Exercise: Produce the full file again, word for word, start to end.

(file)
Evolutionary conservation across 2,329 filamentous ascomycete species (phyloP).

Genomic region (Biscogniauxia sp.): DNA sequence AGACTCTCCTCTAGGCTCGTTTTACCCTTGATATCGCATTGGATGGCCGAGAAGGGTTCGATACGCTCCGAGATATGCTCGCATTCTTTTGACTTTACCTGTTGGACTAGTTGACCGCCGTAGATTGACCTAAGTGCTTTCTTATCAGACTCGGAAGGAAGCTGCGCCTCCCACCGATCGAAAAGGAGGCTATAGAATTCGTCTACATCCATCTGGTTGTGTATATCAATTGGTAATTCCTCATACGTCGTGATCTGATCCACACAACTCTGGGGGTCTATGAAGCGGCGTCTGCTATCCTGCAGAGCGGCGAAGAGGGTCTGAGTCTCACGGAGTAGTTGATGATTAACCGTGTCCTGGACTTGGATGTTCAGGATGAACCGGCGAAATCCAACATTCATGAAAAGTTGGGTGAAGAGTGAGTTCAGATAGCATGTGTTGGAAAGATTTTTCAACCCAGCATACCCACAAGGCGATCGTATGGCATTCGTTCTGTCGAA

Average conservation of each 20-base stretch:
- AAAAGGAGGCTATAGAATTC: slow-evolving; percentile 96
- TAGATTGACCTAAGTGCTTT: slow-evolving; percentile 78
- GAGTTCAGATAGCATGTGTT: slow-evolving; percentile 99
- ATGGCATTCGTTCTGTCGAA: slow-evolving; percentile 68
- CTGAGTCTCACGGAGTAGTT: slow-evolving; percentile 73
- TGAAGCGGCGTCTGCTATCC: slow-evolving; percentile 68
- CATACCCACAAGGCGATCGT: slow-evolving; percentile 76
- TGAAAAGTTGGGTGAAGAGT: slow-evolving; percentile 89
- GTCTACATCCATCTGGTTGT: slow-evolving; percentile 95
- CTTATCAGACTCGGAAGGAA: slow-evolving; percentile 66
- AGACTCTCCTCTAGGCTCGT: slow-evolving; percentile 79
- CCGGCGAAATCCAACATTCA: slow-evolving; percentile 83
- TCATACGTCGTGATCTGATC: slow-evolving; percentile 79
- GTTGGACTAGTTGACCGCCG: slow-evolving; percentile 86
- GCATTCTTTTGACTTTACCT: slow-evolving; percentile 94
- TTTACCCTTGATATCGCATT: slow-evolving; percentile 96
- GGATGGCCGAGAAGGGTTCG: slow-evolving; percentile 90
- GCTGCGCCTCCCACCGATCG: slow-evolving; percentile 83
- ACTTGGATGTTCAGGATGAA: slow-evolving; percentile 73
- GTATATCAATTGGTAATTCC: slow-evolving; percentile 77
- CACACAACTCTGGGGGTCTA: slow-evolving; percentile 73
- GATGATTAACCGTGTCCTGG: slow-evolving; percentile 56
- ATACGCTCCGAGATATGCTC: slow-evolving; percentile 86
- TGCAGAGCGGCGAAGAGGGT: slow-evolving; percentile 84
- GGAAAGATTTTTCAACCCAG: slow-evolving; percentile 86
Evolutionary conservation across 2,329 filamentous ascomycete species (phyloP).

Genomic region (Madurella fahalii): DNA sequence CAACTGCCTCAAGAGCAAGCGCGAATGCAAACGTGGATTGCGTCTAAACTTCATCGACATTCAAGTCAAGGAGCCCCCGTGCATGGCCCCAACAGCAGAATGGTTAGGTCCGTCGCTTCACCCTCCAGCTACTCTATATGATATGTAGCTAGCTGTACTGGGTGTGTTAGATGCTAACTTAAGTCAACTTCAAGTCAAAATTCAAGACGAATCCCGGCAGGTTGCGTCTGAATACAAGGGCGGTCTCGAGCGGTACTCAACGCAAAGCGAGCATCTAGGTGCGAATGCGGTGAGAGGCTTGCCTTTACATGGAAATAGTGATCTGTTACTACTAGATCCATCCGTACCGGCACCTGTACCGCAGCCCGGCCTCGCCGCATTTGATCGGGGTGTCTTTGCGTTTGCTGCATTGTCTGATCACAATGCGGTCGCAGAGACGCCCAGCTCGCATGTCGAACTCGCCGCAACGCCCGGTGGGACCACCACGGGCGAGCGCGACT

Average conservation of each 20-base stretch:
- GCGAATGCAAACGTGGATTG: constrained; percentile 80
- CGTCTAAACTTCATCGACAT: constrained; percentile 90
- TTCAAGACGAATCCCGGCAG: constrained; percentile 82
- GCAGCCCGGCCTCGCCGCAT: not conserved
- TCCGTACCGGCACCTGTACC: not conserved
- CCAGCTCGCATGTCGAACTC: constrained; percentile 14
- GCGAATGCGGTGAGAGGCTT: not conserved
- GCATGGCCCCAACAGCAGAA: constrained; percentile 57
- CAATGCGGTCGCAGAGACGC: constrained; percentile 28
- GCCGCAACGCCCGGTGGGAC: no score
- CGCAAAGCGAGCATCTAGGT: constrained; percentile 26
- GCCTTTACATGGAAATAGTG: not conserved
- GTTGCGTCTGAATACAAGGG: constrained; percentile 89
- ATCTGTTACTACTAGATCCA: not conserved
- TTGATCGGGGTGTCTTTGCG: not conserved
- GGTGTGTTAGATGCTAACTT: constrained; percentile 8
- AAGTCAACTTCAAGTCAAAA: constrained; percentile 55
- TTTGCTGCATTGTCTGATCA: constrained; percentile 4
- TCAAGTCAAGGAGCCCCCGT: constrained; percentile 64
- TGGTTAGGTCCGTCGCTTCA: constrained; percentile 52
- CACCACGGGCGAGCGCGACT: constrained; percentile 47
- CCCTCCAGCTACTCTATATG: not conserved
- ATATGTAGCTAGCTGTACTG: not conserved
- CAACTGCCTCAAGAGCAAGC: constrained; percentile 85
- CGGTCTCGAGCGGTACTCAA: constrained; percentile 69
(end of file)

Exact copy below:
Evolutionary conservation across 2,329 filamentous ascomycete species (phyloP).

Genomic region (Biscogniauxia sp.): DNA sequence AGACTCTCCTCTAGGCTCGTTTTACCCTTGATATCGCATTGGATGGCCGAGAAGGGTTCGATACGCTCCGAGATATGCTCGCATTCTTTTGACTTTACCTGTTGGACTAGTTGACCGCCGTAGATTGACCTAAGTGCTTTCTTATCAGACTCGGAAGGAAGCTGCGCCTCCCACCGATCGAAAAGGAGGCTATAGAATTCGTCTACATCCATCTGGTTGTGTATATCAATTGGTAATTCCTCATACGTCGTGATCTGATCCACACAACTCTGGGGGTCTATGAAGCGGCGTCTGCTATCCTGCAGAGCGGCGAAGAGGGTCTGAGTCTCACGGAGTAGTTGATGATTAACCGTGTCCTGGACTTGGATGTTCAGGATGAACCGGCGAAATCCAACATTCATGAAAAGTTGGGTGAAGAGTGAGTTCAGATAGCATGTGTTGGAAAGATTTTTCAACCCAGCATACCCACAAGGCGATCGTATGGCATTCGTTCTGTCGAA

Average conservation of each 20-base stretch:
- AAAAGGAGGCTATAGAATTC: slow-evolving; percentile 96
- TAGATTGACCTAAGTGCTTT: slow-evolving; percentile 78
- GAGTTCAGATAGCATGTGTT: slow-evolving; percentile 99
- ATGGCATTCGTTCTGTCGAA: slow-evolving; percentile 68
- CTGAGTCTCACGGAGTAGTT: slow-evolving; percentile 73
- TGAAGCGGCGTCTGCTATCC: slow-evolving; percentile 68
- CATACCCACAAGGCGATCGT: slow-evolving; percentile 76
- TGAAAAGTTGGGTGAAGAGT: slow-evolving; percentile 89
- GTCTACATCCATCTGGTTGT: slow-evolving; percentile 95
- CTTATCAGACTCGGAAGGAA: slow-evolving; percentile 66
- AGACTCTCCTCTAGGCTCGT: slow-evolving; percentile 79
- CCGGCGAAATCCAACATTCA: slow-evolving; percentile 83
- TCATACGTCGTGATCTGATC: slow-evolving; percentile 79
- GTTGGACTAGTTGACCGCCG: slow-evolving; percentile 86
- GCATTCTTTTGACTTTACCT: slow-evolving; percentile 94
- TTTACCCTTGATATCGCATT: slow-evolving; percentile 96
- GGATGGCCGAGAAGGGTTCG: slow-evolving; percentile 90
- GCTGCGCCTCCCACCGATCG: slow-evolving; percentile 83
- ACTTGGATGTTCAGGATGAA: slow-evolving; percentile 73
- GTATATCAATTGGTAATTCC: slow-evolving; percentile 77
- CACACAACTCTGGGGGTCTA: slow-evolving; percentile 73
- GATGATTAACCGTGTCCTGG: slow-evolving; percentile 56
- ATACGCTCCGAGATATGCTC: slow-evolving; percentile 86
- TGCAGAGCGGCGAAGAGGGT: slow-evolving; percentile 84
- GGAAAGATTTTTCAACCCAG: slow-evolving; percentile 86
Evolutionary conservation across 2,329 filamentous ascomycete species (phyloP).

Genomic region (Madurella fahalii): DNA sequence CAACTGCCTCAAGAGCAAGCGCGAATGCAAACGTGGATTGCGTCTAAACTTCATCGACATTCAAGTCAAGGAGCCCCCGTGCATGGCCCCAACAGCAGAATGGTTAGGTCCGTCGCTTCACCCTCCAGCTACTCTATATGATATGTAGCTAGCTGTACTGGGTGTGTTAGATGCTAACTTAAGTCAACTTCAAGTCAAAATTCAAGACGAATCCCGGCAGGTTGCGTCTGAATACAAGGGCGGTCTCGAGCGGTACTCAACGCAAAGCGAGCATCTAGGTGCGAATGCGGTGAGAGGCTTGCCTTTACATGGAAATAGTGATCTGTTACTACTAGATCCATCCGTACCGGCACCTGTACCGCAGCCCGGCCTCGCCGCATTTGATCGGGGTGTCTTTGCGTTTGCTGCATTGTCTGATCACAATGCGGTCGCAGAGACGCCCAGCTCGCATGTCGAACTCGCCGCAACGCCCGGTGGGACCACCACGGGCGAGCGCGACT

Average conservation of each 20-base stretch:
- GCGAATGCAAACGTGGATTG: constrained; percentile 80
- CGTCTAAACTTCATCGACAT: constrained; percentile 90
- TTCAAGACGAATCCCGGCAG: constrained; percentile 82
- GCAGCCCGGCCTCGCCGCAT: not conserved
- TCCGTACCGGCACCTGTACC: not conserved
- CCAGCTCGCATGTCGAACTC: constrained; percentile 14
- GCGAATGCGGTGAGAGGCTT: not conserved
- GCATGGCCCCAACAGCAGAA: constrained; percentile 57
- CAATGCGGTCGCAGAGACGC: constrained; percentile 28
- GCCGCAACGCCCGGTGGGAC: no score
- CGCAAAGCGAGCATCTAGGT: constrained; percentile 26
- GCCTTTACATGGAAATAGTG: not conserved
- GTTGCGTCTGAATACAAGGG: constrained; percentile 89
- ATCTGTTACTACTAGATCCA: not conserved
- TTGATCGGGGTGTCTTTGCG: not conserved
- GGTGTGTTAGATGCTAACTT: constrained; percentile 8
- AAGTCAACTTCAAGTCAAAA: constrained; percentile 55
- TTTGCTGCATTGTCTGATCA: constrained; percentile 4
- TCAAGTCAAGGAGCCCCCGT: constrained; percentile 64
- TGGTTAGGTCCGTCGCTTCA: constrained; percentile 52
- CACCACGGGCGAGCGCGACT: constrained; percentile 47
- CCCTCCAGCTACTCTATATG: not conserved
- ATATGTAGCTAGCTGTACTG: not conserved
- CAACTGCCTCAAGAGCAAGC: constrained; percentile 85
- CGGTCTCGAGCGGTACTCAA: constrained; percentile 69